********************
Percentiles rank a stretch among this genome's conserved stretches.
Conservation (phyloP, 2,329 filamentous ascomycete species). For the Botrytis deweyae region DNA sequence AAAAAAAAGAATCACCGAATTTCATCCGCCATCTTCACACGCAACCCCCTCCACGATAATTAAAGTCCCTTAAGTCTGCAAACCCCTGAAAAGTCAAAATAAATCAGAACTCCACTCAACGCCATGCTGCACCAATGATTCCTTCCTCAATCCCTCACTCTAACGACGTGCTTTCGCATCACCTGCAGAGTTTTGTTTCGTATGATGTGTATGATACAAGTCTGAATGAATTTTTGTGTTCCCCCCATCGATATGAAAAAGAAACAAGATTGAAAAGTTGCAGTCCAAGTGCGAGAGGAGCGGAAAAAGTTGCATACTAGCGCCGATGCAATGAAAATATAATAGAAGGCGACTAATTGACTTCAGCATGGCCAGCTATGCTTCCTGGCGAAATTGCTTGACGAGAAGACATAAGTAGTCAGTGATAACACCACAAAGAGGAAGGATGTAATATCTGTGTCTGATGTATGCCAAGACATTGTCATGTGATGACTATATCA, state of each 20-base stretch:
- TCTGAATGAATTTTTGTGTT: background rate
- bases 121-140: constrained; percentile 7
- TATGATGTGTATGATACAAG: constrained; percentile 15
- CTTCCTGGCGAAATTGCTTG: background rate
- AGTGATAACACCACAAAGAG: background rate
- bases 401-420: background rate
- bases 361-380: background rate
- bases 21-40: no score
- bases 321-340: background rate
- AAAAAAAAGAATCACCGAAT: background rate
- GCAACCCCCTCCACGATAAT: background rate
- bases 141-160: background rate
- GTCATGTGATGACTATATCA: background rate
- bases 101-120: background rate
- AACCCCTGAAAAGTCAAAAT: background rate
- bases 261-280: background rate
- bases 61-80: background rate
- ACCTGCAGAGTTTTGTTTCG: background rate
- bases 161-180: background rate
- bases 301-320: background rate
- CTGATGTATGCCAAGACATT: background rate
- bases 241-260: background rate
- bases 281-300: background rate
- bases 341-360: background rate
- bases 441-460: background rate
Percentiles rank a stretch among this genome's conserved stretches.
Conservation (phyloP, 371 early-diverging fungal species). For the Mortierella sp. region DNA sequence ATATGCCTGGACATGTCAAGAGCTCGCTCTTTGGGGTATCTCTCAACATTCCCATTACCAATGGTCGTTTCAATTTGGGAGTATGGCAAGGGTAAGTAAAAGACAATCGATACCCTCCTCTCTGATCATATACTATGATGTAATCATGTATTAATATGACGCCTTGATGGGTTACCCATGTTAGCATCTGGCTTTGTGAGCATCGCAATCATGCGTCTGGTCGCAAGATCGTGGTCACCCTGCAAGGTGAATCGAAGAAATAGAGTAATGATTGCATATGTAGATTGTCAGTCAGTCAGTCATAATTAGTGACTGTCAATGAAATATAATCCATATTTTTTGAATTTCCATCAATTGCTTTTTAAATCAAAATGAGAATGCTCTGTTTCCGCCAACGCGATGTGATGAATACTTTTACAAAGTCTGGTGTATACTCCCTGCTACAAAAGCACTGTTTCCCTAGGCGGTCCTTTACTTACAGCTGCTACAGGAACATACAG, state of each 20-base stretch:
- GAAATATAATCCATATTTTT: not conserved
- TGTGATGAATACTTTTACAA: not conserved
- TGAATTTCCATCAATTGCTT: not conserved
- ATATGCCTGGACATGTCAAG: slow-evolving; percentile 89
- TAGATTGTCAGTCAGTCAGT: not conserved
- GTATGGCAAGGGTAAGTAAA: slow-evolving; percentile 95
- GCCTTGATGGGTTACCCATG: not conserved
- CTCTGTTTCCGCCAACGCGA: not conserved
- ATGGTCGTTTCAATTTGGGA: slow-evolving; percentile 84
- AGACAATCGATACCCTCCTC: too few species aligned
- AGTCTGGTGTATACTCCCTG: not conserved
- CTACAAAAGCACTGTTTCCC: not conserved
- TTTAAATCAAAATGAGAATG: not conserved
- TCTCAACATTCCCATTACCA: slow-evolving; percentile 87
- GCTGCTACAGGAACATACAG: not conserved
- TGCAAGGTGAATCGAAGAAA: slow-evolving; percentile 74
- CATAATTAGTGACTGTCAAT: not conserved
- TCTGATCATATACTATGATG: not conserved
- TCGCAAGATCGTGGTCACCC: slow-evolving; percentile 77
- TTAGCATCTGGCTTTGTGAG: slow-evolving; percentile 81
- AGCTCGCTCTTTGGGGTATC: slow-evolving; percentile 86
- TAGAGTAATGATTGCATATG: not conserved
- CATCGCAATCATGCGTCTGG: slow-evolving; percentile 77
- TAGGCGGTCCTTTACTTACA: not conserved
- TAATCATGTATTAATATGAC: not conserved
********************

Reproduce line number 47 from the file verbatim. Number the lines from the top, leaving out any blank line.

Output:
- TCTGATCATATACTATGATG: not conserved